RapidFTR, a mobile phone-based tool developed by UNICEF, speeds up the process of identifying unaccompanied children and reuniting them with their families. Mac Glovinsky leads the Emergencies group in UNICEF’s Innovation Unit in New York and was deployed to the Philippines as part of the five-person RapidFTR team. Kini Schoop, the U.S. Fund's Public Relations Director, spoke with Glovinsky in Manila before he left for Tacloban.
How does RapidFTR streamline the reunification process after a disaster?
Mac Glovinsky: It allows the quick input of a child's essential details and photo. These are uploaded to a central database whenever network access becomes available. Emergency child protection workers in the field register children in their care and search existing entries to help distressed parents find their missing children.
Has UNICEF ever used RapidFTR before? Where? Tell us about it?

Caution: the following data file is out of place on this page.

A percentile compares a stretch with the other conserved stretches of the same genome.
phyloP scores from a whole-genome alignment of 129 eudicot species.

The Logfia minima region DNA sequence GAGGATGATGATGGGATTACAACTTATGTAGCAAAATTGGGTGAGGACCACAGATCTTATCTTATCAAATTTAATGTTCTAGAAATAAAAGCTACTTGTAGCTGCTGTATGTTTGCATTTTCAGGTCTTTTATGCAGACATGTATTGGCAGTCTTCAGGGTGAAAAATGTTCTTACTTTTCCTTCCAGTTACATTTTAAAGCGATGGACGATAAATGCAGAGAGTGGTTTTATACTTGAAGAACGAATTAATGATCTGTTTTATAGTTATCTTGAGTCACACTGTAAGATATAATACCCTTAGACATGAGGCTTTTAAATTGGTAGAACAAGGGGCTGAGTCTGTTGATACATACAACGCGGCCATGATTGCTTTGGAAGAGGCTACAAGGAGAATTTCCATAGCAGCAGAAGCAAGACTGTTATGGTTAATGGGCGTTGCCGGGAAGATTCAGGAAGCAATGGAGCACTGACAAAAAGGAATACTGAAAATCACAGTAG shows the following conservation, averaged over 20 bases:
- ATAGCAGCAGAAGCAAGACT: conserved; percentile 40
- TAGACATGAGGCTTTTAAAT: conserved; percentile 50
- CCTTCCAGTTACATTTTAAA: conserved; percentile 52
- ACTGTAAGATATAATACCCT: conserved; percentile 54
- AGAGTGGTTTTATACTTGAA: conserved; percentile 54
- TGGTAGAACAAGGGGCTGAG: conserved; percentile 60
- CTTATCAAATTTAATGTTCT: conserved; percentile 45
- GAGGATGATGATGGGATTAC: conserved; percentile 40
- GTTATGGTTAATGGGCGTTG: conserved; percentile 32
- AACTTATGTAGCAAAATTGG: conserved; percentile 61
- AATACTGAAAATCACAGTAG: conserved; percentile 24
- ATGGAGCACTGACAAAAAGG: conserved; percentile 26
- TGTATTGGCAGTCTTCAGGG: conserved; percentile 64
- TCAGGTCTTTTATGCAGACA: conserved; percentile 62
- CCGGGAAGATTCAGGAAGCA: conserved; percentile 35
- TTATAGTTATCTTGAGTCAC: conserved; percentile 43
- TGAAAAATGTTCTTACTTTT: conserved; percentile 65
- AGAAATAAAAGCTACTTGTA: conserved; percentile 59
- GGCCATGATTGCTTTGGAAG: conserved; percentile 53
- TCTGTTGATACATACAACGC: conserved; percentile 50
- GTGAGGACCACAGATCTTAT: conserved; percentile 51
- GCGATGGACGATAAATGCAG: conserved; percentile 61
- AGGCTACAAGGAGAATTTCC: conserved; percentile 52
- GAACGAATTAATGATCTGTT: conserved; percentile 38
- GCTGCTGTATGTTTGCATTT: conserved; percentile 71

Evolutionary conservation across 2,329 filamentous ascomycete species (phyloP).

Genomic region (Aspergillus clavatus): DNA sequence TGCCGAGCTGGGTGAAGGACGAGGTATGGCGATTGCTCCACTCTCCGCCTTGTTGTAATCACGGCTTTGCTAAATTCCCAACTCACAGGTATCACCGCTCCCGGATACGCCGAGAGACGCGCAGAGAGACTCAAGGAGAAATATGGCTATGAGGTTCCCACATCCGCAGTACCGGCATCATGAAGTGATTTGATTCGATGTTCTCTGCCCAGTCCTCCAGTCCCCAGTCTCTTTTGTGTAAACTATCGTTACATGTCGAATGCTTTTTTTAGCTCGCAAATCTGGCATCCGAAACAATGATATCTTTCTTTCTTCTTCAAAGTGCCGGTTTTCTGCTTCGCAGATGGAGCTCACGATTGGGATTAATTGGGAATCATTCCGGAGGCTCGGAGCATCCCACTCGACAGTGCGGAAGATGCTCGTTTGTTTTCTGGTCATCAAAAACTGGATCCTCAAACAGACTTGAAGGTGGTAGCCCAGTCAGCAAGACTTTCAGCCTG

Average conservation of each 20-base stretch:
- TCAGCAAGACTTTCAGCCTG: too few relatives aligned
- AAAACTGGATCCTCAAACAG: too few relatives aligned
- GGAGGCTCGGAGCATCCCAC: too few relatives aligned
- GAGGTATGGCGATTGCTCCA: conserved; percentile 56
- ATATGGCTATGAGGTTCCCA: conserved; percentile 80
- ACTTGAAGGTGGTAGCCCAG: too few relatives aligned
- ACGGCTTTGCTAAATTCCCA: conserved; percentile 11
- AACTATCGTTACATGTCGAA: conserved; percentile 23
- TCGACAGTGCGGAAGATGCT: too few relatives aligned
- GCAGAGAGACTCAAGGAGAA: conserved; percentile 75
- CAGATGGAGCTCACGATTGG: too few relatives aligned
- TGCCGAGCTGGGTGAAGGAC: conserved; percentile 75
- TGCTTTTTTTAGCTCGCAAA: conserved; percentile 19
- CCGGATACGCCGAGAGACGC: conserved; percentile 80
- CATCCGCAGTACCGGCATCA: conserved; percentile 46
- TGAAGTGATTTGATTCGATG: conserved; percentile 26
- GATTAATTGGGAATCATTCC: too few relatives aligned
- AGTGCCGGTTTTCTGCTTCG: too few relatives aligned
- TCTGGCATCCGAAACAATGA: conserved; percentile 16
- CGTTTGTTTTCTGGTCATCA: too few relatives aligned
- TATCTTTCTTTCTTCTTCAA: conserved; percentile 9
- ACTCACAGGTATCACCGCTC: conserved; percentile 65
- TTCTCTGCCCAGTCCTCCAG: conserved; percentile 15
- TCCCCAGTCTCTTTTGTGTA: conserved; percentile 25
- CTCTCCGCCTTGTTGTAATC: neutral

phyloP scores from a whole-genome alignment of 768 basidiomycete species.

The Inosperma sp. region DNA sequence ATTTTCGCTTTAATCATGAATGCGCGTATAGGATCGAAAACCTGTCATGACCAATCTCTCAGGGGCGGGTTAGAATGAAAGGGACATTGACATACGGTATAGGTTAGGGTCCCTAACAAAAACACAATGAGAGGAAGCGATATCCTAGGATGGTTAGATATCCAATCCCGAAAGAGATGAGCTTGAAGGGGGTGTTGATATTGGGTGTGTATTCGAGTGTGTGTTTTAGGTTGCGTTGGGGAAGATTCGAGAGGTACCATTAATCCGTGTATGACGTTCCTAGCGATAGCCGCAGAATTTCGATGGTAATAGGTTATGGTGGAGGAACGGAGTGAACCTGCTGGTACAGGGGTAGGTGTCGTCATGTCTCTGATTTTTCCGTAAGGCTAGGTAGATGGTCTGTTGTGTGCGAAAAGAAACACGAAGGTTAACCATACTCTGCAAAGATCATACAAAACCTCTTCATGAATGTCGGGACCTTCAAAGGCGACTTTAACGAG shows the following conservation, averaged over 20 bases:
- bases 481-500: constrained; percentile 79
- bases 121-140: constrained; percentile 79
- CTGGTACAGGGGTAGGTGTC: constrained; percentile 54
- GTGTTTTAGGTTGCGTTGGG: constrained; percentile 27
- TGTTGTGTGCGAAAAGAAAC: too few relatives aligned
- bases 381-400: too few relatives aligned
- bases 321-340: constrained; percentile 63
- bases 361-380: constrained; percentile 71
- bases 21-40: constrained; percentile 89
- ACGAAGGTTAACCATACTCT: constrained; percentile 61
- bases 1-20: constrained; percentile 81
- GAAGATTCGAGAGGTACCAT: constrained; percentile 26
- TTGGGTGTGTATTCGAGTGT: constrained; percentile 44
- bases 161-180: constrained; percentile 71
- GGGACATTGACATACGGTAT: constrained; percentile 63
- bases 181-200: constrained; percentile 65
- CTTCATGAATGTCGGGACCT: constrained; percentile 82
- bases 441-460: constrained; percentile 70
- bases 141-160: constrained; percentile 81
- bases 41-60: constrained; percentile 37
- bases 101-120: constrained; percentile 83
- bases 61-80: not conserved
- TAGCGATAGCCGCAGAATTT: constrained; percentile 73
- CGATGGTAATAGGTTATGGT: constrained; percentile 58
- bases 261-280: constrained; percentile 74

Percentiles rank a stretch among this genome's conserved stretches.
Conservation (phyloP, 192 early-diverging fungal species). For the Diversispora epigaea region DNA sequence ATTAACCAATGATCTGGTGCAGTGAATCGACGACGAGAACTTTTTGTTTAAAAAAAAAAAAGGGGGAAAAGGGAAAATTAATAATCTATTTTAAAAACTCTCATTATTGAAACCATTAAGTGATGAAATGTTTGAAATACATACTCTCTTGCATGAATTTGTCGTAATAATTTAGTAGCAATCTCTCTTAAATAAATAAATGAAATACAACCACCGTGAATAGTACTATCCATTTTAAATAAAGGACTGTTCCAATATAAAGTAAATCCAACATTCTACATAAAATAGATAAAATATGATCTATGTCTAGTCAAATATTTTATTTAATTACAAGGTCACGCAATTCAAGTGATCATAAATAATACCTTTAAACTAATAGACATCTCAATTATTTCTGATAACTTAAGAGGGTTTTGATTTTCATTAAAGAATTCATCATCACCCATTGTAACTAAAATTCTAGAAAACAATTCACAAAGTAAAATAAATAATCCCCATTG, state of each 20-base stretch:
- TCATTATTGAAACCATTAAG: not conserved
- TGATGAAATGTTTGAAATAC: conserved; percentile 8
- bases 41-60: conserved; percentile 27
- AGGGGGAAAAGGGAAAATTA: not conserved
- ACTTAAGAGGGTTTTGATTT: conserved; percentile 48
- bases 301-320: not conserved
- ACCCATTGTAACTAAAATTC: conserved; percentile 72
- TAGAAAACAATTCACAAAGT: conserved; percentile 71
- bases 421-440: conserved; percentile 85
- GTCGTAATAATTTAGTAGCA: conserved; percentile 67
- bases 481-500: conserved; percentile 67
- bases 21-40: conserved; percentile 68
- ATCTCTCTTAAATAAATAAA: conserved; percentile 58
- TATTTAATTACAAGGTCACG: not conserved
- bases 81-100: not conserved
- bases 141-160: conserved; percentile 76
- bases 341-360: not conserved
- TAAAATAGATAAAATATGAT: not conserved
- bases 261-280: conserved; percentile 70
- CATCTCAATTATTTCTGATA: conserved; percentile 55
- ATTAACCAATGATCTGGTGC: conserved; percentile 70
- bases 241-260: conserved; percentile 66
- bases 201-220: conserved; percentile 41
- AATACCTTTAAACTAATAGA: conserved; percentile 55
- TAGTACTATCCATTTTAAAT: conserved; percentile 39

Glovinsky: RapidFTR was developed by UNICEF for use in Uganda during emergencies there. UNICEF has since used it in South Sudan. To date, it has registered over a thousand children.
What do you have to do to get RapidFTR up and running?
Glovinsky: Our day-to-day work will involve training UNICEF field staff members and partners how to enter data into the phones, take pictures correctly and use the system. We'll begin at our Child Friendly Spaces in the affected areas, and later, through other registration points for displaced persons. This means spending most of our days out in the field in the hardest hit areas, working alongside emergency responders.
What makes your work exciting?
Glovinsky: I like working in emergencies because of the pace and pressure to deliver on a massive scale. It’s something I’ve found extremely challenging and equally, if not more, rewarding. Using new technologies and processes to deliver better for children always poses new and interesting challenges, and I like to think on my feet.
See UNICEF's RapidFTR system at work reuniting lost children with their families in Uganda.